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Evening photography

Twilight is the time for your best "night" pictures.


Street lights often come on at twilight, when the sun has gone down but the sky is still bright.
Street lights often come on at twilight, when the sun has gone down but the sky is still bright.

Many photographers believe there is an ideal two-hour time frame in which to shoot pictures in ambient light. The time frame begins one hour before sunset, when the sun’s light is warmer than it is throughout the day, and ends one hour after sunset, when twilight gives way to darkness. Twilight is characterized by a soft, diffused light from the sky when the sun has gone down.

YOUR BEST “NIGHT” PICTURES MAY BE TAKEN DURING TWILIGHT

Much of what we think of as night photography is actually taken during the evening, especially during twilight (when the sun has gone below the horizon). You may, for example, be photographing an artificially-lit building, one that has floodlights illuminating it or that has interior lights on that can be seen through the windows. If you photograph it during twilight, when the sky still retains some of its blue or when clouds are still visible, you will find that the sky has a night-time look in your images, but it is not completely black, and you can still see the clouds. The effect is very pleasing, and anyone looking at your image will identify it as having been taken at night. If you can capture the moon in the view frame, the effect is enhanced. If you took the same picture well after dark, everything around the building would be in blackness, and the sky would appear featureless, unless there is a particularly bright moon.

Pictures taken during twilight can often be mistaken for night-time photographs, and in a sense, they are, since the sun has gone down. Twilight produces richly-lit, night-like images. They are distinguished by their fuller subject illumination, even though the background is often dark.

EVENING PHOTOGRAPHY MEANS LONG EXPOSURES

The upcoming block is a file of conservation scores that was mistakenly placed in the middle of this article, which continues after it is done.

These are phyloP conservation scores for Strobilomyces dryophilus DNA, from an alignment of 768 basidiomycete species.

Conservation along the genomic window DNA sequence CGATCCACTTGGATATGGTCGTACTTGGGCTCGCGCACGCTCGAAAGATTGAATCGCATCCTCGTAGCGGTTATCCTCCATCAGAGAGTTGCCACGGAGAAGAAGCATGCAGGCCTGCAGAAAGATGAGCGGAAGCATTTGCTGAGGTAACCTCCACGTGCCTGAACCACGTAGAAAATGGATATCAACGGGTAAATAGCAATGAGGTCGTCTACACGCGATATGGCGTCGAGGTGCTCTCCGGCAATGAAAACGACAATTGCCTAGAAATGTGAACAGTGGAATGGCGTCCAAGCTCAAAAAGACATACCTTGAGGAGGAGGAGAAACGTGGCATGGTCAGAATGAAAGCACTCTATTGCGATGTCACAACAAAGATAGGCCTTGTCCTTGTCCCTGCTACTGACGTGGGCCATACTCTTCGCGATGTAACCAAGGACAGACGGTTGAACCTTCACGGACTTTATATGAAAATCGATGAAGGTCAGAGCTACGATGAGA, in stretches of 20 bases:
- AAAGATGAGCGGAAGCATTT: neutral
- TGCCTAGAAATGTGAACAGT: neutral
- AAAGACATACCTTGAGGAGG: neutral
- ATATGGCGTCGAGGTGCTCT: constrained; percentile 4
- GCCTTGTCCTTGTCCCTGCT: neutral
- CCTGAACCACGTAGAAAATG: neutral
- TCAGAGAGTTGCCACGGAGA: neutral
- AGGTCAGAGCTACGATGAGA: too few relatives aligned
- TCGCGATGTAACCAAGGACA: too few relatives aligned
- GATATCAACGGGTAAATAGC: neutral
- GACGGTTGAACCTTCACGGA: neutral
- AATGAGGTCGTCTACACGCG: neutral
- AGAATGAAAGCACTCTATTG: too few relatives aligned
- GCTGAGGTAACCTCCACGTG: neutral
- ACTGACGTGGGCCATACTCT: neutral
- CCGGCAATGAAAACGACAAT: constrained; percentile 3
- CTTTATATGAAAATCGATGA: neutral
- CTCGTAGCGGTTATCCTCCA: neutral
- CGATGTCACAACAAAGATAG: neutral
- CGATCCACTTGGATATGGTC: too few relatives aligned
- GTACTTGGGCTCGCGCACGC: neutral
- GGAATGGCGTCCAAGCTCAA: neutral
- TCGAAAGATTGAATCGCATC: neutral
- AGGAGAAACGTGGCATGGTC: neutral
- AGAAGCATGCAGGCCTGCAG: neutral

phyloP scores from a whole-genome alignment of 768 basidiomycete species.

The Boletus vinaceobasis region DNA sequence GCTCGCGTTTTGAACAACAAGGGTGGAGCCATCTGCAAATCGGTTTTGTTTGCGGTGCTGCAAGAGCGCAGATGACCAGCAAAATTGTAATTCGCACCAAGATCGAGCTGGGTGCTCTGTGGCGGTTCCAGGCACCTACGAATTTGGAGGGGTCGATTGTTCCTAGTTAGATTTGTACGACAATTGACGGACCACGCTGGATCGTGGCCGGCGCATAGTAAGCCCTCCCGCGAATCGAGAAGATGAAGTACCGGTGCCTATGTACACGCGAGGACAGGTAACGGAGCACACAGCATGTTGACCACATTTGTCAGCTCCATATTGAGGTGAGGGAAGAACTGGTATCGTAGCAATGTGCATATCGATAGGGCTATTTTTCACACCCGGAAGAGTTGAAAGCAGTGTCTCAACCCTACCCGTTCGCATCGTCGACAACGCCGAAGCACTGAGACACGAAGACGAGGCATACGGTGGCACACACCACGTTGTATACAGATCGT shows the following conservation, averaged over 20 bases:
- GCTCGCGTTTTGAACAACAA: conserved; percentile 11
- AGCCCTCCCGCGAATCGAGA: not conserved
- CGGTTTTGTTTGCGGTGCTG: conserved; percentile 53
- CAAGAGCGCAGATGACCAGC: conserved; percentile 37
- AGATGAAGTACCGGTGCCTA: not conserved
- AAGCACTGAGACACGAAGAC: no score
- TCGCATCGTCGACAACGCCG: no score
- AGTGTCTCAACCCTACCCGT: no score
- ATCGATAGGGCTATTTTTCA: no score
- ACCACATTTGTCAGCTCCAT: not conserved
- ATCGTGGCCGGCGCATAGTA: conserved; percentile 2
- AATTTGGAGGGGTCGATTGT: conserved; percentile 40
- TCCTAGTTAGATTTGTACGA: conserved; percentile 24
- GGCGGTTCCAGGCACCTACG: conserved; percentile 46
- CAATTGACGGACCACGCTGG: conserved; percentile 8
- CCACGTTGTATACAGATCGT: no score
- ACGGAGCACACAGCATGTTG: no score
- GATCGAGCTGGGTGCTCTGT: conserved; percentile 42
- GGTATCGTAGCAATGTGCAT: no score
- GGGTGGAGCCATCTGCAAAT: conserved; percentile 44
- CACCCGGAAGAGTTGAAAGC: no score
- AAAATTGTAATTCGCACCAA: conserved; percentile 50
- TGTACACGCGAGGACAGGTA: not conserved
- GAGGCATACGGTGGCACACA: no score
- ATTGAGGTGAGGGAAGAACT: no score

The brightness of the sun’s light diminishes gradually throughout this two-hour period, making longer exposures necessary. When the light is so dim that slow shutter speeds make hand-holding your camera (while still getting sharp, properly-exposed pictures) impossible, a firm camera support is needed. A tripod and cable release for your shutter are your best bet to avoid camera shake at speeds under 1/60 sec depending on the focal length of the lens you are using, and sometimes 1/30 sec if you are well-braced. (See Slow shutter hand-holding.) If you don’t happen to have a cable release, you can use your camera’s self-timer for any shutter speeds that are faster than the “B” shutter speed setting - i.e. 1 sec, 1/2 sec, 1/4 sec and faster.

As the sun disappears beneath the horizon, the intensity of its light changes rapidly. This change continues to occur even when the sun itself has completely disappeared.
As the sun disappears beneath the horizon, the intensity of its light changes rapidly. This change continues to occur even when the sun itself has completely disappeared.

CAREFUL METERING IS THE KEY

As with any photograph you take, proper exposure is determined by careful metering of the subject. Evening scenes, however, can be deceptive to your light meter, because there may be sources of light in the scene that are brighter than the light falling on your subject, or large dark areas in the viewfinder that throw off an averaging light meter.

A spot meter can be used to read just the light that is falling on your subject. If you don’t have one, then move in close to take your meter reading of the light illuminating your subject only, and use those exposure settings when you step back to compose the image from your original vantage point. If you are shooting an overall scene, take a meter reading from what you would like to be a mid-tone in the scene. When a scene has a mixture of lighting sources, some particularly bright lights may be over-exposed and shadow areas may be quite dark, but the scene's overall exposure should be fine.

Always remain conscious that the light is fading fairly rapidly, so when you have made an exposure reading, don't wait ten minutes before taking the picture. The light will have changed.


 
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Slow shutter hand-holding